The answer to the question 'Who Won 2016?' is unfortunately obvious and obviously unfortunate, but Anderson .Paak's name certainly belongs on the shortlist. Heavily featured on 2015's Dr. Dre swan song Compton, the R&B luminary showed up on just about everyone in the game's best song, and even released an album with a full band named NxWorries (#31 on this list). But his calling card is undoubtably his debut solo LP Malibu, an hour long exploration of Paak's life and youth that couldn't go down easier if it tried. This one is all swagger and sunshine, and while it failed to produce a true break-out song, the steady pleasure of listening to the disc from front to back does away with that concern completely. Sit back, relax, and let those rays of warmth come down on you.
When Anthony Gonzales and friends decided to name the new M83 record Junk, it served less as a description than a warning. After waiting 3 whole years for the group to return after 2013’s epic double-disc Hurry Up, We’re Dreaming, one would be forgiven for initially wrinkling their nose at their obviously scaled-back ambition. Where the aforementioned, deeply beloved album made its bones on star-gazing grandeur, Junk is almost a lark, too silly to take seriously until you notice how its finest moments absolutely refuse to leave your brain. Go! is about as big of a banger as the band has ever made, but even goofy delights like Do It, Try It and Bibi the Dog reveal their pop-song mastery after only a couple of listens. Sometimes it feels good to just let your guard down, and allow some cheesiness into your heart.
For the last decade or so, there's been a lingering feeling that each new Radiohead might just be their last, and who could blame them? Having scaled the mountain over and over again in their storied career, the odds of genuinely blowing minds again are slim, which is what makes A Moon Shaped Pool's emphasis on subtlety and intimacy such a brilliant decision. More so than on any previous disc, Johnny Greenwood takes the reigns, his increasing interest in orchestral accompaniments popping up on almost every single track, and dominating most. As for Thom Yorke, the maybe-human-probably-alien who's fronted the band for two decades now has finally allowed his personal life to bleed into the proceedings, singing a lonely, lovelorn call on almost every track, and only boarding the UFO once or twice. It's another great addition to a discography chock full of them; we'll miss these guys when they're gone.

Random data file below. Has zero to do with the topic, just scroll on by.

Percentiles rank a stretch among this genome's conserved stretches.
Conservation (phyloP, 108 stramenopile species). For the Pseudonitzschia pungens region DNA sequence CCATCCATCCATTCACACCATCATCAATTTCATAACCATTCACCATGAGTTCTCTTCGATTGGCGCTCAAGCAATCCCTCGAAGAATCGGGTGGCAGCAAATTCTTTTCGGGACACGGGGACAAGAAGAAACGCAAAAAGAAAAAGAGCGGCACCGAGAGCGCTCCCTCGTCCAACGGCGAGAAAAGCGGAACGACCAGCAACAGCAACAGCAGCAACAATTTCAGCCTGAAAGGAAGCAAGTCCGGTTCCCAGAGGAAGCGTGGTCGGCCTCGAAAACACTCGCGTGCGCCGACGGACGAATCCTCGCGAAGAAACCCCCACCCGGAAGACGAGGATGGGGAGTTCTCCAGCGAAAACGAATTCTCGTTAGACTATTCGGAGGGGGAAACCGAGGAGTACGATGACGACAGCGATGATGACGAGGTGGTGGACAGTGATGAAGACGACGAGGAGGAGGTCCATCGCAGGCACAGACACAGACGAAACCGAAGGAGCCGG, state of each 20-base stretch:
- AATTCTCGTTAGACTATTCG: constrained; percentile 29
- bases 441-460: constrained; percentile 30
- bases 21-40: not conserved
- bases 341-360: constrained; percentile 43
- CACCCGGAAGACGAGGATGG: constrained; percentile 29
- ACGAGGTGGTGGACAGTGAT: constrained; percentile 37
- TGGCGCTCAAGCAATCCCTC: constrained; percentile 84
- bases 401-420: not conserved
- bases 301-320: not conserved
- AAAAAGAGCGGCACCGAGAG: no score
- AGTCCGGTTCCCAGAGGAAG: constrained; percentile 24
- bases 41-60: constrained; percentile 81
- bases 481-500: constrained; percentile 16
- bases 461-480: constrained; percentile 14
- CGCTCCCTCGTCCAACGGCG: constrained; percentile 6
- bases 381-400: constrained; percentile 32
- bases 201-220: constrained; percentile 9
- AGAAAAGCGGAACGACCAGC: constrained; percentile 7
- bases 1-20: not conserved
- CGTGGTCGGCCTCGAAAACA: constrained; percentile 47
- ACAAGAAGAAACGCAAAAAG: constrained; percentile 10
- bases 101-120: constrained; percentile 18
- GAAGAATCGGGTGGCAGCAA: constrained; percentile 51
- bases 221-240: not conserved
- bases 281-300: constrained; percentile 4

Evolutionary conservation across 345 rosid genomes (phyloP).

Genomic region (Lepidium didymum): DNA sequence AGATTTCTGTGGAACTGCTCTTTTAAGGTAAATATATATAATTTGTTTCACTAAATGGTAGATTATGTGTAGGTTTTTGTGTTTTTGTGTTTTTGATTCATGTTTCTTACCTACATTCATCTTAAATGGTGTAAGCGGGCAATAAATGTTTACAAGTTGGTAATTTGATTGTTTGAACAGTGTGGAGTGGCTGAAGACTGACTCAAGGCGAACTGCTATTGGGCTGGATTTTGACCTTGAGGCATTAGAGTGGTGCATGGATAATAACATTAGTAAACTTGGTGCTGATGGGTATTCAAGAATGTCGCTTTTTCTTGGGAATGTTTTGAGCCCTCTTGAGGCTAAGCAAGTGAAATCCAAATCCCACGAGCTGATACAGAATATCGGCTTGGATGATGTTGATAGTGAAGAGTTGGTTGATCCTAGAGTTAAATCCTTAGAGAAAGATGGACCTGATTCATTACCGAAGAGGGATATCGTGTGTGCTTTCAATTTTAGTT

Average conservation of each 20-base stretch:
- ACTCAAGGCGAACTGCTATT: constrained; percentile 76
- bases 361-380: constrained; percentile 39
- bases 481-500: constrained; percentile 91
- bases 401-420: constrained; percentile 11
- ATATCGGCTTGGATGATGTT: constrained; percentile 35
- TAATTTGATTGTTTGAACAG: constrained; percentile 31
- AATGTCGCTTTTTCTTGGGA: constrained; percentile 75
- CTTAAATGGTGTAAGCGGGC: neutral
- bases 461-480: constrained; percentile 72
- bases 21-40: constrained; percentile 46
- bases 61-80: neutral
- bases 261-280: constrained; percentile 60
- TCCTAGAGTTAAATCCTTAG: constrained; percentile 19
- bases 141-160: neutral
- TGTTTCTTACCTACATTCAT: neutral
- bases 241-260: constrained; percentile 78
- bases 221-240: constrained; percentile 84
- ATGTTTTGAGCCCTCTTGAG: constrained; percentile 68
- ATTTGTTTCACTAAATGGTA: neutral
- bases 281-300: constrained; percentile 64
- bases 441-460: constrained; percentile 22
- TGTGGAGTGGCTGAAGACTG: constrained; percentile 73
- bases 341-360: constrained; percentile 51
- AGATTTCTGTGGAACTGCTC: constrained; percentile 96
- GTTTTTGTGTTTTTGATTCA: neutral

Boasting of more ambition by himself than any number of full bands, Michael Kiwanuka's latest is a throw back to the sounds of yesteryear, a soulful lament fleshed out with orchestral assists and immaculate production. The depth of feeling on hand would be difficult to measure in miles, Kiwanuka exploring themes from racism to heart break to familial discomfort, the very core of his being constantly on display. As brave as it is preposterously gorgeous, the record plays out as a throwback to a more grandstanding time in music, and an answer to anyone who ever claims that they just don't make them like they used to.
The first and most obvious thing to say about the Swet Shop Boys debut record is that I have literally never heard anything quite like it. The hip hop duo consisting of Heems (formerly of Das Racist) and Riz MC (an actor best known for his roles in Nightcrawler, The Night Of, and Rogue One: A Star Wars Story) are American and British, respectively, but harbor theoretically conflicting roots in India and Pakistan These cultural origins result in an emphasis on South Asian-infused beats, all crisply produced, and perfectly tailored to each of their specific styles. The wordsmiths don't disappoint either, Heems riding his signature line between mockery and dead-eyed seriousness, while Riz, british accent and all, slices through with razor-sharp wordplay and flow. Their perspective is as unique as their song is irresistible.